In Mark 2, Jesus is walking through some grain fields. A couple of his disciples do something that would be very natural to many of us — they pick off some heads of grain and pop them in their mouths. Who doesn’t need a little road trip snack, right?
But this is an egregious error to the onlooking Pharisees. After all, it was the Sabbath and their rules specifically state that you can’t harvest crops on the Sabbath.
So Jesus tells them a little story about King David and his men eating some consecrated bread and drops this brilliant idea on them:
“The Sabbath was made to meet the needs of people, and not people to meet the requirements of the Sabbath.” (Mark 2:27)
Such a simple reminder, but one that cuts to the heart of the Pharisees’ problem. And if we’re honest, one that exposes a religious trap that all of us can fall into.
It can be so easy to take these guidelines that we see in scripture and make them into rules. Into items on a checklist that we can mark “done.” Because that gives us something we can measure, something that we can control. We can feel like we have done our duty and God should be pleased with us.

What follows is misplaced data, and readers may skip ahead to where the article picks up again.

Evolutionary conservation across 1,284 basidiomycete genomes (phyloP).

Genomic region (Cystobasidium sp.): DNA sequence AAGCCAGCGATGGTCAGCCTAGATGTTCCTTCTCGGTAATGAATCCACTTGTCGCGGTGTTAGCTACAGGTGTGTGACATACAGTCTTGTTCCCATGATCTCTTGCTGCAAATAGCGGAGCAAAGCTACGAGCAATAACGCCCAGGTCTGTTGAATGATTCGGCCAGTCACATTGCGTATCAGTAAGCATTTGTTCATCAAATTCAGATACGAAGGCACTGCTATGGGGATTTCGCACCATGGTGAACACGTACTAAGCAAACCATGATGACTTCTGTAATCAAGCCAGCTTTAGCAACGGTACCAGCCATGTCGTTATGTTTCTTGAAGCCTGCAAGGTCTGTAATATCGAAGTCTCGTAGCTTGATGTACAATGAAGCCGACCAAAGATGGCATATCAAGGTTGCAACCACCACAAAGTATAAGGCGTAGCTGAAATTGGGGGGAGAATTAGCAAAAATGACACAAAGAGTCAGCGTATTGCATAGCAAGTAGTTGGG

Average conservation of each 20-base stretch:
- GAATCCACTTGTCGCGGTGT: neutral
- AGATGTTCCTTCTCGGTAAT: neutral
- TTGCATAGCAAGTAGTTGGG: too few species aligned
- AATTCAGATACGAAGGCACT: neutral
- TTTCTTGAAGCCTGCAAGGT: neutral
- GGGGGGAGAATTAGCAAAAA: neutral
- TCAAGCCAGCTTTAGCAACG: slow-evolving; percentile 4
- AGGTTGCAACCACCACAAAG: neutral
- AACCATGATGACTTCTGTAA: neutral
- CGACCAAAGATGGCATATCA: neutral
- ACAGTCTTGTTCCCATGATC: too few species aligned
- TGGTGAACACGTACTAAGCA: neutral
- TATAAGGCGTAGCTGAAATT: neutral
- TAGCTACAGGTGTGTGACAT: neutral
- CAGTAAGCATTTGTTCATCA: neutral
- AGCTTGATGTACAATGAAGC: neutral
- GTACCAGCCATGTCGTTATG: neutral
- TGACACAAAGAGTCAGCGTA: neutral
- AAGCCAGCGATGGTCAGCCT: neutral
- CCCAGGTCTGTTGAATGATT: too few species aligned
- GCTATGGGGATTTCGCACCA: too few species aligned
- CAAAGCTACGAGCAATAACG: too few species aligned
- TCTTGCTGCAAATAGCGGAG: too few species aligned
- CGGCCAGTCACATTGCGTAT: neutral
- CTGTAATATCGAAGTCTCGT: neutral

We can take these beautiful instructions that are intended to help us navigate life in the best way possible and turn them into an agenda to accomplished.
In the end that’s just religious busy work. This is what Sabbath had become for the Pharisees.
Which is ironic, because that’s exactly what Sabbath is intended to combat.
Sabbath was not instituted on a whim as some religious hoop to jump through in order to please a jealous God.
Sabbath was given so that we may see the world around us differently.
We can become so consumed with doing, with work, with the tasks of our daily lives that we can lose perspective on what it all means. Certainly this is a problem exacerbated by the complexities of our modern age, but it is by no means a modern problem. This is our human tendency and it has been that way from the beginning.
We can overemphasize our work, and when that happens work becomes God.
Sabbath urges us to stop and see the world as it really is instead of the version that we’ve made it into.
Sabbath reminds us that although our work is fruitful and important, there is a much bigger story going on around us.
Sabbath reminds us that while we can contribute in valuable ways to this amazing story, this whole thing is really all a gift.
Sabbath helps us to see the forest, not just the trees.
So may you experience some Sabbath today.
May you stop and breathe and find rest.
May you see the world around you clearly with open eyes and a full heart.
May you understand that this is all a gift that can never be earned.
And may you see the beautiful forest through the ever-present trees of your life.